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[Fwd: Re: Clutch Pedal Woes]

four.rings@MCIONE.com wrote:
> Osman Parvez wrote:
> > Hi Igor,
> >     Tony Lum recommended I ask you about my clutch problems.
> That's justifiable. I hold the current Q-List record as I broke two of them in a
> row :-)
> Scott Mockry is a close second with having it broken once.
> You are the third. All of us own the '89 200TQ's so I see a pattern here.
> > It's firmly my belief this occured due to the fact that the
> > clutch MC was never properly installed (having a hard time coming up
> > fully).
> I think you're right, the skewed MC might have caused the piston jamming in it's
> bore. The pedal develops a tremendous leverage (without going again into a
> boring Physics excursus let's just say that the clutch pedal is the classic
> Archimedes lever with quite a torque multiplication). The weight savers at
> Ingolstadt in their bold wisdom in '87 ditched the steel clutch pedals in favour
> of the light alloy ones on all 44-chassis cars. Musta saved the whopping 100g or
> so.
> In my case both pedals snapped in the very beginning of travel, so I attribute
> it to the MC piston jamming in the bore. I rebuilt it
> once when it first started leaking and in the process noticed how pitted
> the walls were.
> Then the pedal broke. I thought it was just a grainy/fatigued casting in
> the Al pedal and replaced it. It broke less than a year later in exactly
> the same spot. This time I replaced the MC all together. No problems so
> far.
> Despite the fact that I always advocate rebuilding anything hydraulic on the
> car, in this case I'll make an exception: if I just replaced the MC it would've
> been
> only $64 (new MC). The way I did it it was $16 (repair seal kit), $180
> (two clutch pedals), and $64 (new MC). $260 total plus I had to drive
> the car home without the clutch pedal on two occasions - not fun!
> I installed the MC from an '92 100. It was made out of Fe (the original was Al)
> and had a different feed spout, but fit perfectly well. The p/n was goofy too,
> something like A0...... something, not the familiar 443/441.... type-44
> nomenclature.
> > The pedal snapped where the MC u-joint meets the pedal.
> That's where it always snaps.
> > I called the tow truck.
> Could've driven it home, if you're are comfortable with the clutchless shifting.
> > >From the bentley it looks like the pedal itself is simply attached with
> > clips on the ends of pins. Great... too bad it's completely inacessible.
> > There is all sorts of stuff around it, blocking acess.. not to mention the
> > fact that you are upside down.
> It is accessible but prepare to get a lot of cuts on your hands. You also need a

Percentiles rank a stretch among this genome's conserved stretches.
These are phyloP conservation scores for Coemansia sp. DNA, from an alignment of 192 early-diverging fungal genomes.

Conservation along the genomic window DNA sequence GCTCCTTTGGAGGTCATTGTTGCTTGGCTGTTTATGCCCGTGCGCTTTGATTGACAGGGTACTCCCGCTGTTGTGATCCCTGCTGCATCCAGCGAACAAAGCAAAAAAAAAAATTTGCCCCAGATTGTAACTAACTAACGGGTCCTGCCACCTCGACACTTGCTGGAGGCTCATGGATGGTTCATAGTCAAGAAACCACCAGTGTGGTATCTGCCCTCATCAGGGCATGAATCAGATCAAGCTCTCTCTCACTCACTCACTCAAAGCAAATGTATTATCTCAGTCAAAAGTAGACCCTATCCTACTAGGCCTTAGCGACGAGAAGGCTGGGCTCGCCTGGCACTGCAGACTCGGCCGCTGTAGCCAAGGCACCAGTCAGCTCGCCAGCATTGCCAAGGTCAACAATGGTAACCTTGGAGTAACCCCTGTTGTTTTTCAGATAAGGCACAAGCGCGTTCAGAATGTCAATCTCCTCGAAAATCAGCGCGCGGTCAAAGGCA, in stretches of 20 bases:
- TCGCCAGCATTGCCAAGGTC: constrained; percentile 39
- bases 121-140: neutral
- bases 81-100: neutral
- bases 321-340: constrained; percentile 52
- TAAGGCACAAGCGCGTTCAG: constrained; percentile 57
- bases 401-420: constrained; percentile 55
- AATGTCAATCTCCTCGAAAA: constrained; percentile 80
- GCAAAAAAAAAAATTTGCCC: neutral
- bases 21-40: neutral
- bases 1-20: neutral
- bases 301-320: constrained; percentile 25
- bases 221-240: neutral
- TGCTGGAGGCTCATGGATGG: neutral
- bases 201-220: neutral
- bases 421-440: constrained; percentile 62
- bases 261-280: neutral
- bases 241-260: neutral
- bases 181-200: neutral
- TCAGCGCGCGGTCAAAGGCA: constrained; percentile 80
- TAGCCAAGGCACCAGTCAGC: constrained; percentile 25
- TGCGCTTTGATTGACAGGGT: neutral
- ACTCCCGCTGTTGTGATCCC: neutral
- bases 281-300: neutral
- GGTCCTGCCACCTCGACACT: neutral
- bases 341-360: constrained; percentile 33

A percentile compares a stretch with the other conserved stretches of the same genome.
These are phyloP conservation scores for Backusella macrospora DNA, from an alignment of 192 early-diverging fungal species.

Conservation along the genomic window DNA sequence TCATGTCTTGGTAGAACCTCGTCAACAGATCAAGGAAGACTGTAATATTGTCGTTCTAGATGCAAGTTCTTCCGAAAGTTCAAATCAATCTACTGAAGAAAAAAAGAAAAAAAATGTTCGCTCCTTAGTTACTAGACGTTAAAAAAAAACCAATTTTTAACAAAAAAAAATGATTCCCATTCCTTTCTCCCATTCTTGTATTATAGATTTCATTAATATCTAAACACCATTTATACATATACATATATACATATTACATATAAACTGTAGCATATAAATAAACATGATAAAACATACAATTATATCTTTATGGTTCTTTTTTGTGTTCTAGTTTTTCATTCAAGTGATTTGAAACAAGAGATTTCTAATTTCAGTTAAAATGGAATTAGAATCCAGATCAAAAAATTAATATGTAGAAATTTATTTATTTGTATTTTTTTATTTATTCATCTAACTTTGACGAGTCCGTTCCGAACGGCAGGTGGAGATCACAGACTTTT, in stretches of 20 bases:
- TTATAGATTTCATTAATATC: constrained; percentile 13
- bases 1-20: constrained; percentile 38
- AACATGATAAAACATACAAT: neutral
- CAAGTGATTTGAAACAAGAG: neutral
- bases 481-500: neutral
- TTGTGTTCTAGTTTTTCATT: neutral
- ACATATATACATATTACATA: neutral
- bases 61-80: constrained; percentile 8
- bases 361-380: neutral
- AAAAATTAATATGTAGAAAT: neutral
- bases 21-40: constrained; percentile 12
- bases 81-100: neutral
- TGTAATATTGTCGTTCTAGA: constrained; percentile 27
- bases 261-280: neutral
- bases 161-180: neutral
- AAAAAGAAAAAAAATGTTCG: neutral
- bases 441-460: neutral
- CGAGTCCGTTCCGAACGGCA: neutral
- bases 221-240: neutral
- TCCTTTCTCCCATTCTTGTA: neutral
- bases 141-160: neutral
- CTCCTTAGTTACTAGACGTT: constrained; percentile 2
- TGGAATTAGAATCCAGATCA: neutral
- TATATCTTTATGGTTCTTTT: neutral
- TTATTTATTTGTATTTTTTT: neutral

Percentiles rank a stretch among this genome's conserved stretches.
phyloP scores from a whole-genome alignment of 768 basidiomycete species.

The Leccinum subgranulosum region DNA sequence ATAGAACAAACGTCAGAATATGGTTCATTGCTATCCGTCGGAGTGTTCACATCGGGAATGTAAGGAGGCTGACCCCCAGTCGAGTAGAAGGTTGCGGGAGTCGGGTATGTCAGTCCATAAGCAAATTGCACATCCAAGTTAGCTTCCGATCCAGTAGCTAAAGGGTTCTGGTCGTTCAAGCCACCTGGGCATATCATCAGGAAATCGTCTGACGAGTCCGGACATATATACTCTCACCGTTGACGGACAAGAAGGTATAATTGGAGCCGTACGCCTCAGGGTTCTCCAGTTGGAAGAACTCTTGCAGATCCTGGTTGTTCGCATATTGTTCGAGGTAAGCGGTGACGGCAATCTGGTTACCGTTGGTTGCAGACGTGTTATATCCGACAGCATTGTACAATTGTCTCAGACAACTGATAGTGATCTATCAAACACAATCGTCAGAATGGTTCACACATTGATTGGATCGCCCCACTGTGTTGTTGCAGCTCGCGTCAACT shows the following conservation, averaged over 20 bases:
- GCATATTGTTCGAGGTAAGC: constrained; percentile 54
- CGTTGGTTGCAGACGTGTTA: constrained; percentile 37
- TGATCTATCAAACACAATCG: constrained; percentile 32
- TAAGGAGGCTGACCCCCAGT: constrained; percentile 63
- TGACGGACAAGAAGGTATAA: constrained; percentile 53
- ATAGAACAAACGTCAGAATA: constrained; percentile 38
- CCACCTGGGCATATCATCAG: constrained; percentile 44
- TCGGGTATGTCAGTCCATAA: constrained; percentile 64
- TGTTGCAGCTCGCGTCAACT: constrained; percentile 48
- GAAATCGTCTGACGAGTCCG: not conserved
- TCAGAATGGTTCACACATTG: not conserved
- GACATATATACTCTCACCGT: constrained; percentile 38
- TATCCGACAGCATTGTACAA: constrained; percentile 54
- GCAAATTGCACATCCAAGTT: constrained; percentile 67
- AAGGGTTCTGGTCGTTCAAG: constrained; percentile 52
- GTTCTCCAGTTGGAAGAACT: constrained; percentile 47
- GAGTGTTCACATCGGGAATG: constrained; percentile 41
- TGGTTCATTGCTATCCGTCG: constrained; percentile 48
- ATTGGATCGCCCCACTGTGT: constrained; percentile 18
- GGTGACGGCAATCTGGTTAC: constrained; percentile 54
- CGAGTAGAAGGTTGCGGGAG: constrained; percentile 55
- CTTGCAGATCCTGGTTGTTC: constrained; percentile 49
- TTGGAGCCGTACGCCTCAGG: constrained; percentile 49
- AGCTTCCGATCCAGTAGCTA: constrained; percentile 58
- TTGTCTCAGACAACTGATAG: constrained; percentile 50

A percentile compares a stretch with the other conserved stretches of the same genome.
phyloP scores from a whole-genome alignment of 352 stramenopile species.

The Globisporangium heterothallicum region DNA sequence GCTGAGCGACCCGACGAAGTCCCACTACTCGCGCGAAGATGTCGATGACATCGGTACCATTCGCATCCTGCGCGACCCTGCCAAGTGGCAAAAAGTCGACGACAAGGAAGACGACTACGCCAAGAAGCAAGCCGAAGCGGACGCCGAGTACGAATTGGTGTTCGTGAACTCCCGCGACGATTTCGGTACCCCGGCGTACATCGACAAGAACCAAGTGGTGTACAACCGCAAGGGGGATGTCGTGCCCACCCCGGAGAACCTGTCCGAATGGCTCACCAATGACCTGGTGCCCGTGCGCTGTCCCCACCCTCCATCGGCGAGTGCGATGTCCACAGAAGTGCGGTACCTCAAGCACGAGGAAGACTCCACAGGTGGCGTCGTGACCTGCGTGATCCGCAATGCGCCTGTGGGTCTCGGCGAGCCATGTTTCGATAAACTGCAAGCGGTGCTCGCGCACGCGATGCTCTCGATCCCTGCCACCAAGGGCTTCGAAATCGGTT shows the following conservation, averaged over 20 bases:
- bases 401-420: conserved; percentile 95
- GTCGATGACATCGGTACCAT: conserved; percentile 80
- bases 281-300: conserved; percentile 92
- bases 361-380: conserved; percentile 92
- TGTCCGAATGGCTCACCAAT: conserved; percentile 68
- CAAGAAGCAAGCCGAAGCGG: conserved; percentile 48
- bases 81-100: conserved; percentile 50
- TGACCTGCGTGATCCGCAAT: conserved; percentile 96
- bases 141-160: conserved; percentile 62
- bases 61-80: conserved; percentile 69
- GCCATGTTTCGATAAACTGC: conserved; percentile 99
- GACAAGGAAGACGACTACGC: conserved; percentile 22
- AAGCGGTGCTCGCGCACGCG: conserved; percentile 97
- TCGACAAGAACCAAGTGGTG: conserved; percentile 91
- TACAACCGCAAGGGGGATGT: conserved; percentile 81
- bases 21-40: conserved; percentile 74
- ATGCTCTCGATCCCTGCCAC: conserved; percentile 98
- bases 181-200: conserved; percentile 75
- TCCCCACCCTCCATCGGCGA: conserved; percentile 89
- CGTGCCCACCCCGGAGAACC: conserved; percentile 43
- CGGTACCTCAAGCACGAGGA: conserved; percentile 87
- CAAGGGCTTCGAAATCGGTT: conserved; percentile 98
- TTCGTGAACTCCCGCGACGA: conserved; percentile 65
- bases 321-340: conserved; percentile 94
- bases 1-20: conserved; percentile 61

> special tool to hold that stiff over-centre spring. I made my own but it is
> available commercially from Zelenda.
> > Okay.. so where do I get a used pedal?
> Don't.
> First time I spent 3 hours on the phone calling all over 49 states and finally
> got the pedal from Colorado (from an '88 100). Ended up waiting 3 days and
> paying $84 (with shipping).
> Second time I got it from my friendly local dealer for $90, zero shipping, zero
> waiting. Yes I enjoy a discount at my dealer :-), but so do you.
> > Also, is *this* a common problem?
> Oh yes.
> > P.S.  Thank god it wasn't the MC again, and this must be vengence from the
> > Audi Gods for recommending that our fellow lister Andrei purchase a Toyota.
> I never had a chance to answer Andrei but I'll chime in now: Andrei, if you're
> on a tight budget and do not/can not work on cars yourself, stay away from
> 44-chassis Audis altogether. Mind you, this comes from an Audi lunatic who
> wouldn't consider buying a car unless four rings grace it's grill. Judging by
> some indirect hints I gather you're in graduate school on the student's budget.
> A 10y/o type-44 car with 100kmi _will_ drain you dry, BTDT. :-) In any event
> don't buy a turbo car. Quattro is marginally OK except the insanely expensive
> rear camber links, the propeller shaft and front bushings in the rear
> trapezoidal arms. All these items _will_ go bad sooner or later. The quattro sys
> itself in bullet-proof tho.
> As much as I hate to say this, for the time being get yourself a Japanese
> beater, just be prepared that unlike Audis it is likely to fall completely apart
> at about 140kmi.
> ************************************************************
> Igor Kessel
> '89 200TQ -- 18psi (TAP)
> '98 A4TQ -- mostly stock
> Philadelphia, PA
> http://www.geocities.com/MotorCity/Garage/8949/homepage.html
> ************************************************************
Igor: My respects for your closing comments.
I have recently worked on my clutch 87 5KCSTQ. I found two areas that
offer very high resistance to clutch separation and pedal:
1.- Throwout (Clutch release)bearing guide corroded or scoured badly or
both(Clutch release bearing guide sleeve). This resist the smooth action
2.- Pressure plate spring ends (fingers) corroded refusing to be pushed
by mr. bearing.
In my case after replacing clutch, pressure plate, bearing ,guide, slave
and pressure hose, clutch depression effort decreased to the point where
pedal stress is minimal.